No, Jehovah's Witnesses do not have a clergy laity division. They consider all their members (male and female) as "ministers" and all members take part in their services.
Only male members qualifty to be what they call "elders", members that take the lead in organizing their work. Their elders are not paid and have no special privileges.
Try 020 8906 2211 from the UK
Jehovah's Witnesses do not celebrate birthdays at all. It doesn't matter whether Jehovah's Witnesses are at the party or not, we don't celebrate any birthday. There were only two birthdays mentioned in the Bible and the ones who were there were not Christians.
The reason for this is because of it's origins. In fact early Christians (Christians from many centuries ago) did not even celebrate Jesus' birthday because they knew that the celebration of birthdays are connected to superstitions. Many Greeks and Romans of ancient times believed that a spirit attended the birth of every human and protected that one throughout life.
"This spirit had a mystic relation with the god on whose birthday the individual was born," says the book The Lore of Birthdays.
Why is this wrong? Because there is only one God. And you can only have a relationship with some one that's actually there. You might even ask yourself, 'Why would I have a relationship with something that's not really there rather than having a relationship with the one who created me?' Even if we are not literally bowing down to idols, in a way, we are still acknowledging them by doing something that was meant for them.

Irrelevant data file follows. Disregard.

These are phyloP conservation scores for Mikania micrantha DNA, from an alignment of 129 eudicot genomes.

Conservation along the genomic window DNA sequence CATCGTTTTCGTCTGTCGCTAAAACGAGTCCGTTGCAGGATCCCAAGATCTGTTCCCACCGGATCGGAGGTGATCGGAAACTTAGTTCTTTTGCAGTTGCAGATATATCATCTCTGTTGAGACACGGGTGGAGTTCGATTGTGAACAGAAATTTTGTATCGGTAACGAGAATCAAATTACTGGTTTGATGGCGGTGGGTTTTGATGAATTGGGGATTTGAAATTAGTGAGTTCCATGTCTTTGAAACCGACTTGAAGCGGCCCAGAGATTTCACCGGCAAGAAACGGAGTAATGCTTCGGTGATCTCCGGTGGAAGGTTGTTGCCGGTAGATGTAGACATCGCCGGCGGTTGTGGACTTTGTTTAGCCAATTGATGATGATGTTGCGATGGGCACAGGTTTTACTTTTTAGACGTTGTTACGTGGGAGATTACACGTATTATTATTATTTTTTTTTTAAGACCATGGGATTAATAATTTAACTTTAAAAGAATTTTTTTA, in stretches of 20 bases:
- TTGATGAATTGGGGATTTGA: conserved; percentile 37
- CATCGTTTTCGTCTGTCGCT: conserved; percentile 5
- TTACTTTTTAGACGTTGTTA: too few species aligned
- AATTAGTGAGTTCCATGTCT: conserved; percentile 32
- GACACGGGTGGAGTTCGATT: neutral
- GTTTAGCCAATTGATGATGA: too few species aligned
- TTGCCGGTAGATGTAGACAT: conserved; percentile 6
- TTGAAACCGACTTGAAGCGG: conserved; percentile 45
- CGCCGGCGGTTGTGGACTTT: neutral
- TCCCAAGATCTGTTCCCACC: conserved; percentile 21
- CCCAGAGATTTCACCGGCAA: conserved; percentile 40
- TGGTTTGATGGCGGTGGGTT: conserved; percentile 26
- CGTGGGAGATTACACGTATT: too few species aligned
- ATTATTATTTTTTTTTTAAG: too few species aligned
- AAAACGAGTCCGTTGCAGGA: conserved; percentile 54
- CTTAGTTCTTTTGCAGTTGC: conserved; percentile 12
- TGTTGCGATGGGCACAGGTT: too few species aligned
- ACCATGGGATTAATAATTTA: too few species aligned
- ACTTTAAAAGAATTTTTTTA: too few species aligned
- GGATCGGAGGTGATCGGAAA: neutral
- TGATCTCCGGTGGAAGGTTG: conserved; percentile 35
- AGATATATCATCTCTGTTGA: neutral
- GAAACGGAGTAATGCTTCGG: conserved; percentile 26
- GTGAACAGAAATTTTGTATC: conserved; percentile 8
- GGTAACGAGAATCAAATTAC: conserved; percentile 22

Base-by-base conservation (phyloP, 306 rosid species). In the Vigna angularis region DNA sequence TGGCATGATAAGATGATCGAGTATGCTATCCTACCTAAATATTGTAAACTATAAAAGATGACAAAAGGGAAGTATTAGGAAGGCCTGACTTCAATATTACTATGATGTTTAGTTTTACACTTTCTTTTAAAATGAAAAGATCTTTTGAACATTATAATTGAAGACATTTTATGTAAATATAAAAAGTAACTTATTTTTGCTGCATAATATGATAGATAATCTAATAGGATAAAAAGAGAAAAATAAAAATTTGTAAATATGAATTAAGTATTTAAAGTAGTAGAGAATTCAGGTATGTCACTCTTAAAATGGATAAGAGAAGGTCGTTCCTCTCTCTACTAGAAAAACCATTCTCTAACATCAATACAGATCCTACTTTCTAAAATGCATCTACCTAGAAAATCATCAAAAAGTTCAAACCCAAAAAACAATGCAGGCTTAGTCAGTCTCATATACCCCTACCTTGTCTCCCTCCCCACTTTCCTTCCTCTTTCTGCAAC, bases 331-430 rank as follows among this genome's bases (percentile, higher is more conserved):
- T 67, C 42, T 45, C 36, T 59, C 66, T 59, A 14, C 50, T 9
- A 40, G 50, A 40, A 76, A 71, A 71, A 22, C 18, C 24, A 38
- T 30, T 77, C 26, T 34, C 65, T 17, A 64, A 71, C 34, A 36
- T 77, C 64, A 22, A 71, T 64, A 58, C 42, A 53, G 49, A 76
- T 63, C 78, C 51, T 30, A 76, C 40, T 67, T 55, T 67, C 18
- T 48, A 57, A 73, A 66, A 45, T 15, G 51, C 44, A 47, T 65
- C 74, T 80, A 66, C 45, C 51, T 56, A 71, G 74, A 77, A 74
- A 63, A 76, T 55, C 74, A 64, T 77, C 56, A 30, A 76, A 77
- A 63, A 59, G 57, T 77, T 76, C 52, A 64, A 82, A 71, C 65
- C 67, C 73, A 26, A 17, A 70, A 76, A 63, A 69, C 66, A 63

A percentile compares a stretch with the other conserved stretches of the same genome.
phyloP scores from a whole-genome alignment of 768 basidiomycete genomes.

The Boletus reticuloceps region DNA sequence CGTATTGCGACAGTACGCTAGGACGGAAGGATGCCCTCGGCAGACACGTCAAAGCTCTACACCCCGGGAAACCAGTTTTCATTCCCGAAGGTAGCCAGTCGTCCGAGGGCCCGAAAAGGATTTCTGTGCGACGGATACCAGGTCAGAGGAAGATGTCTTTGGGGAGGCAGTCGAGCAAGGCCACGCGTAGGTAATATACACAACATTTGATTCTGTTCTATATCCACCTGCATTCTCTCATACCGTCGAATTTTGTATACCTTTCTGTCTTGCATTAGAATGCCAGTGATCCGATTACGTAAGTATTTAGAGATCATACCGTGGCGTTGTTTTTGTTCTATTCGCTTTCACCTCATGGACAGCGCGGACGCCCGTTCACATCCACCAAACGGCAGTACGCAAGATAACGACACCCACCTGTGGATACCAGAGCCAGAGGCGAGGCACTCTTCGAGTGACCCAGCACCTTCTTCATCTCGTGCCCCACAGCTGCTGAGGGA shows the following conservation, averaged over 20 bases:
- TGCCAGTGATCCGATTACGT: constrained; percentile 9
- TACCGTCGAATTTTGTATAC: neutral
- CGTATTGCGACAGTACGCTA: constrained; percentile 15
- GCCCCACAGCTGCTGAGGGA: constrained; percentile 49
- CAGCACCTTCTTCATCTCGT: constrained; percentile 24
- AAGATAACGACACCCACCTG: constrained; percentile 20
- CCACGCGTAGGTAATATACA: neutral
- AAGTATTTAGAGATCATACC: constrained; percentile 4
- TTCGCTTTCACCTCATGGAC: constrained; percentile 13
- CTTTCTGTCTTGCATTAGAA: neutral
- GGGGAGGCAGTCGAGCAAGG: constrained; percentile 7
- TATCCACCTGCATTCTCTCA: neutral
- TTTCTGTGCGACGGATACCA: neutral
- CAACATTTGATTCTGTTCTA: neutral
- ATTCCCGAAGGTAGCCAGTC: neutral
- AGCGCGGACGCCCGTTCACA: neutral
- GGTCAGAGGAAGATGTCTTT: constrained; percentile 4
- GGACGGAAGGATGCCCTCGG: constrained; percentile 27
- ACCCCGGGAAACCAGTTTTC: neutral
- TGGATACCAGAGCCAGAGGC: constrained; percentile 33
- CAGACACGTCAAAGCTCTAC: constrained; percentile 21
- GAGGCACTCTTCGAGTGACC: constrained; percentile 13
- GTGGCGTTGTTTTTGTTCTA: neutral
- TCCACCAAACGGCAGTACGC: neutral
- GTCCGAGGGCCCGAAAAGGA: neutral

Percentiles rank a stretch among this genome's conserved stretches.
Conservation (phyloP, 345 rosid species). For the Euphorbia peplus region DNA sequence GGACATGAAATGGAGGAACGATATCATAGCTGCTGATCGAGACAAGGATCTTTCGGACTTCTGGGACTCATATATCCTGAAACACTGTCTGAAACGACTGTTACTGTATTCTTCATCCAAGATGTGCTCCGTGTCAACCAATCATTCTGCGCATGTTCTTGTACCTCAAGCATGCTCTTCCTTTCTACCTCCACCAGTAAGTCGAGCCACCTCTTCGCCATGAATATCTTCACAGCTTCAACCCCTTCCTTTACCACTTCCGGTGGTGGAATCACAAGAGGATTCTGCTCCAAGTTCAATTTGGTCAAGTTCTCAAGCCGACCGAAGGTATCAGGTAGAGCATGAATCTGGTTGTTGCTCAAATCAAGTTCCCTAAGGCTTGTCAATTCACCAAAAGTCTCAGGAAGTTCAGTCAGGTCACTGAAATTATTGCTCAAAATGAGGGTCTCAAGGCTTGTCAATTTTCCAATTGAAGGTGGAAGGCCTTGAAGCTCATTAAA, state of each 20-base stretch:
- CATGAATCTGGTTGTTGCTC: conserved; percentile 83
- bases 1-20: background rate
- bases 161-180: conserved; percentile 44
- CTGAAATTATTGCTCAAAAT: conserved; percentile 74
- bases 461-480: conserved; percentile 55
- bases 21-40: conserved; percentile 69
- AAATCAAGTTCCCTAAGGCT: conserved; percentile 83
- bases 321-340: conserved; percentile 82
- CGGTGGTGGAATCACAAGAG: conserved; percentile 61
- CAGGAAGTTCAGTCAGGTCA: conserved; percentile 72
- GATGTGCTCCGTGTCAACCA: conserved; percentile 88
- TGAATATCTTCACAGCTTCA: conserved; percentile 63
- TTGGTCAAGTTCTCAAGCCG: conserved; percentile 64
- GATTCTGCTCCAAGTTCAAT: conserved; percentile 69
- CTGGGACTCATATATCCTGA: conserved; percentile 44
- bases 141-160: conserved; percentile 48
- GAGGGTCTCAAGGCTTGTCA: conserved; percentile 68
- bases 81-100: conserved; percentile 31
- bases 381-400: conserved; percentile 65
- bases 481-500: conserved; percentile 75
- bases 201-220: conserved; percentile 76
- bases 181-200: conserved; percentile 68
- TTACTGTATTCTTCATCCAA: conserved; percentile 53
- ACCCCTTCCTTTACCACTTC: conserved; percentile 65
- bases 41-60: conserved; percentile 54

Another reason is because of the things that happened at birthday parties. Back in ancient times, the way people conducted themselves at birthday parties was anything but the way a Christian should act. There was heavy drinking, immorality, etc. In fact, at one of the two birthday parties mentioned in the Bible, there was even a beheading! Of course I'm sure anybody would dare do that now-a-days, birthdays are still related to all the things that happened back then.
That's why Jehovah's Witnesses do not celebrate birthday parties at all.
Answer: Parties can be lots of fun, however all parties no matter how well intended do not please God. The Bible tells about two birthday parties and we know that everything is in the Bible for a reason and for our instruction. - Romans 15:4 The two birthday parties featured the King Herod having the head of John the Baptist being chopped off and brought back on a platter. The king of Egypt during his birthday party had someone's head chopped off and hung the man up for the birds to eat. -Genesis 40:19-22. Jesus did not celebrate his own birthday neither did his early followers. The date of Jesus birthday was chosen as The World Book Encyclopedia says " the people of Rome alteady observed it as the Feast of Saturn, celebrating the birthday of the sun." So people chose to celebrate Jesus' birthday when pagans already had a holiday! At their birthday parties many think they ae the most important people. It is likened to a form of creature worship and all worship should go to God alone. While a lot of people like receiving gifts, the Bible says there is more happiness in giving than in receiving. Jehovah's Witnesses are not deprived for not celebrating birthdays.
The Jehovah's Witnesses are not considered to be a cult today.
However almost all modern religions were considered, at one time, to be cults. The original Christian church began as a Jewish Cult and then expanded.